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Name and Name

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Well, The Noun and the Noun meets Character Title. Usually the title characters are either lovers or Heterosexual Life-Partners. This is also a standard title form for Buddy Cop Shows. It's also the obvious choice for a Sketch Show starring a Double Act.

A variant, often found in slacker comedy films, is "Name and Name Do Stuff". (See also Episode Finishes the Title.)

If one of the names is mostly irrelevant, see Lesser Star.

Sub-Trope of Multi-Character Title. See also Alliteration & Adventurers. If the characters are lawyers or similar professional partners (or names that evoke this), may overlap with The Law Firm of Pun, Pun, and Wordplay.


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  • (Dean) Martin and (Jerry) Lewis (before their respective solo careers)note 
  • Kathy and Mo (Kathy Najimy and Mo Gaffney)
  • Kato-chan and Ken-chan
  • Penn & Teller

    Comic Books 

    Comic Strips 

    Eastern Animation 

    Fairy Tales 

    Fan Works 

    Films — Animation 

    Films — Live-Action 


    Live-Action TV 

  • Aly & A.J.
  • Baby Rasta y Gringo
  • Bachman-Turner Overdrive originally called themselves "Bachman-Turner", but people kept thinking they were a folk group, so "Overdrive" was added to the name.
  • Big & Rich, comprising Big Kenny and John Rich. The group name also doubles as a pun.
  • Brooks & Dunn
  • Captain & Tennille
  • Chad and Jeremy (1960s folk duo)
  • Chaka Demus and Pliers (known for their hit song "Murder She Wrote"note )
  • Coheed and Cambria
  • Coverdale-Page, a collaboration album between David Coverdale and Jimmy Page.
  • Crosby, Stills, (and) Nash (and Young)
  • Devine & Statton (covered New Order's "Bizarre Love Triangle")
  • Donny and Marie Osmond are often known simply as "Donny and Marie".
  • DJ Jazzy Jeff and the Fresh Prince (also an example of Character Name and the Noun Phrase)
  • Emerson, Lake & Palmer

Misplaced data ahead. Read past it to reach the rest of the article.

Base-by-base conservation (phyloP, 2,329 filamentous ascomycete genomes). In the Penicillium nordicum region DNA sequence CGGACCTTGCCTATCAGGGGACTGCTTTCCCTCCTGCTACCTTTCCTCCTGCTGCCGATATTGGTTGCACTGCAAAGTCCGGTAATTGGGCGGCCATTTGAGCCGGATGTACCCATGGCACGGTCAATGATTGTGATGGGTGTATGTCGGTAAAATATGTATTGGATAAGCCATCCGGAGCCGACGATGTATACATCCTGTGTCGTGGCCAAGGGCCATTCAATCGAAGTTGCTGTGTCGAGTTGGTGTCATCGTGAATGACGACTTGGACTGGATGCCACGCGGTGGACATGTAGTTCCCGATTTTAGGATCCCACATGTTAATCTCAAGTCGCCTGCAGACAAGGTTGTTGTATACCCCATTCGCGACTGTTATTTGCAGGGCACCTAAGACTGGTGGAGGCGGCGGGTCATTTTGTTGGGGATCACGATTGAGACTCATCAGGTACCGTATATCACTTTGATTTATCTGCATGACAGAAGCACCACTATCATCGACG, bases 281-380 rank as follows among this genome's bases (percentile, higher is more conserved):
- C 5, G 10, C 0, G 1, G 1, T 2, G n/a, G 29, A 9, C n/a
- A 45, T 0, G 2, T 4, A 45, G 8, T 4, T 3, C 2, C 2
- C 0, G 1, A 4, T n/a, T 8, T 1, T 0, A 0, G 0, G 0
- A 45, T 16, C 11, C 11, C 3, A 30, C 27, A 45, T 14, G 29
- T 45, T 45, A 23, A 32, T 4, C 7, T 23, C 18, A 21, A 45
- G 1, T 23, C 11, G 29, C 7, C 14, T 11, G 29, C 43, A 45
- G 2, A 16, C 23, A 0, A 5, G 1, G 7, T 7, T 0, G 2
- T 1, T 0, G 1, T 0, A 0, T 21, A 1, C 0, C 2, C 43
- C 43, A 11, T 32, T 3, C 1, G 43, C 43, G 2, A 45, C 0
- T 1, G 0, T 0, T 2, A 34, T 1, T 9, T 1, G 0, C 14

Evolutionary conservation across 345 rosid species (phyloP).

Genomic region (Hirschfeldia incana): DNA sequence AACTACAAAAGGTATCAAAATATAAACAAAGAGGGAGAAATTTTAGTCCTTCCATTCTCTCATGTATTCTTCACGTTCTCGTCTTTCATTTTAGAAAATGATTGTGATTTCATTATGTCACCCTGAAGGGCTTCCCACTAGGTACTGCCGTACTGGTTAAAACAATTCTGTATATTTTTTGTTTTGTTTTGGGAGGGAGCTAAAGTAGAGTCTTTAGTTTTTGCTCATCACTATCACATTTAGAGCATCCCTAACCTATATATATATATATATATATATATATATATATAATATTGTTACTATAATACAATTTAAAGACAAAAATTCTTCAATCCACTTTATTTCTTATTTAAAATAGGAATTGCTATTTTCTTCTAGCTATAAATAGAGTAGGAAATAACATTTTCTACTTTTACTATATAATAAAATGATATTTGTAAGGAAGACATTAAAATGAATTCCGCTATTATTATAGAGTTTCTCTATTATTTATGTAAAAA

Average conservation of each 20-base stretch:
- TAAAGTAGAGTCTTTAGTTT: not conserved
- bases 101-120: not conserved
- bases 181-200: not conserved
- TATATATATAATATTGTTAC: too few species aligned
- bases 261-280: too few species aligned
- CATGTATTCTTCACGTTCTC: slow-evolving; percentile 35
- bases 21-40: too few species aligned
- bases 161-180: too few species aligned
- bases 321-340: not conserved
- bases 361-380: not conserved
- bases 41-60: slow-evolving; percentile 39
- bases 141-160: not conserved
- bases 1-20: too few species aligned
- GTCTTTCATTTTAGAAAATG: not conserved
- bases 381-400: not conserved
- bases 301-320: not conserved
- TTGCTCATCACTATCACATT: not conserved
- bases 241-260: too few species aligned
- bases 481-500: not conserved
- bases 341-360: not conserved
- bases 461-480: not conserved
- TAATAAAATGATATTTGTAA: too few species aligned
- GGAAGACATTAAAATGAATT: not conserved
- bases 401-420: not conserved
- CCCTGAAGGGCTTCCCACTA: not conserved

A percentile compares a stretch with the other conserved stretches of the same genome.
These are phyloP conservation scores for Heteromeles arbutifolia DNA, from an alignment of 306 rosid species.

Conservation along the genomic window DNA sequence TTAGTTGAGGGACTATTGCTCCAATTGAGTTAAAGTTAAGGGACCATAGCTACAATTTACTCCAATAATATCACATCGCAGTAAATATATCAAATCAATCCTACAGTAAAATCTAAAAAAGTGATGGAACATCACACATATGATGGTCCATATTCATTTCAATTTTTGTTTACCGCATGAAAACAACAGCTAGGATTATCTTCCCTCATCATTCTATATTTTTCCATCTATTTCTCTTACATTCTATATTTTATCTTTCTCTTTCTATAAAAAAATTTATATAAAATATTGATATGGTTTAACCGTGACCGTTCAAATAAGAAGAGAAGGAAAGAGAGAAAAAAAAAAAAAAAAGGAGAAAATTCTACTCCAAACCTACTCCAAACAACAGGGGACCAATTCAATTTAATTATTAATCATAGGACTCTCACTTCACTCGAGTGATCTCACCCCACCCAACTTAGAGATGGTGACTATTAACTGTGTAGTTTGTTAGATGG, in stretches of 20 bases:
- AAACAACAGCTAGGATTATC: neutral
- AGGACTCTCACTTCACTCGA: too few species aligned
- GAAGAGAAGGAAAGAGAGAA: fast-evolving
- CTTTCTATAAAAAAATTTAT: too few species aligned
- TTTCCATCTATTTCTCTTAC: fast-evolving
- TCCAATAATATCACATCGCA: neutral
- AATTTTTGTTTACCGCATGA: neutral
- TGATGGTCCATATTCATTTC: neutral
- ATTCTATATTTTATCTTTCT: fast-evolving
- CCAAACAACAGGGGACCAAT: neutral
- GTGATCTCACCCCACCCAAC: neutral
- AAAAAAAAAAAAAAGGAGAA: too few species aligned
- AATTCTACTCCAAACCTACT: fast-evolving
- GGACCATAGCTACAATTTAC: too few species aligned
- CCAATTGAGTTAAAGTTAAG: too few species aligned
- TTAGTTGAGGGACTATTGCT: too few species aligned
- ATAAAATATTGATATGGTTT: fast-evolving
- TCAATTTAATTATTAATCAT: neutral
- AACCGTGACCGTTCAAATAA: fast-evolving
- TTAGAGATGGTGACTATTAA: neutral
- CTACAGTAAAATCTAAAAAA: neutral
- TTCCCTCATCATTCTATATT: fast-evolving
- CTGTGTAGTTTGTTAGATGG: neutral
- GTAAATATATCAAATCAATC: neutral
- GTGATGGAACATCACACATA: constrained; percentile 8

• England Dan and John Ford Coley (known for their hit song "I'd Really Love to See You Tonight"; England Dan went on to a very successful solo country career under his real name of Dan Seals)
  • Eric B. & Rakim
  • Flanders and Swann
  • (Lester) Flatt and (Earl) Scruggs — a very well-known and respected Bluegrass duo.
  • Garfunkel and Oates – Deliberately named themselves after "pop's most famous second bananas", with Riki Lindhome performing as "Garfunkel" and Kate Micucci as "Oates".
  • Daryl Hall & John Oates (also known as simply "Hall and Oates")
  • Ed Lover and Doctor Drenote , hosts of Yo! MTV Raps.
  • Homer and Jethro
  • When Amy Ray and Emily Saliers originally founded the Indigo Girls, they initially called themselves "Saliers and Ray".note 
  • Jan and Dean
  • John Otway + Wild Willy Barrett
  • K-Ci and Jojo (formed after Jodeci broke up)
  • Little T and One Track Mike
  • Loggins and Messina (a singer-producer duo consisting of Kenny Loggins and Jim Messinanote )
  • Mel & Kim
  • Peaches and Herbnote 
  • Peter, Paul and Mary
  • Run–D.M.C.
  • Salt-N-Pepa (consisting of Cheryl James ["Salt"] and Sandra Denton ["Pepa"]note )
  • Sandler and Young
  • Seals and Crofts
  • Sharon, Lois & Bram
  • She & Him
  • Simon & Garfunkel
  • Sonny & Cher
  • Steve & Eydie
  • Wilson Phillips is actually a bit of a subversion, since "Wilson" refers to two members: Carnie and Wendy Wilson, who are the daughters of Brian Wilson.
  • Wisin y Yandel
  • Zager and Evans
  • "Betty and Dupree", a folk song done by several different artists.
  • Carrie & Lowell, a Sufjan Stevens album.
  • "Duncan and Brady", another folk song.
  • The song "Fair and Just" by Kevin Bloody Wilson is a parody of cop shows like Starsky & Hutch. It would probably make Kev's attitude towards Australian police clear enough even without the piggy grunts and squeals.
  • The old jazz standard "Frankie and Johnny", which some people may know from its recurring references in classic animated shorts.
  • "Lady Ice and Mr Hex" by Heaven 17.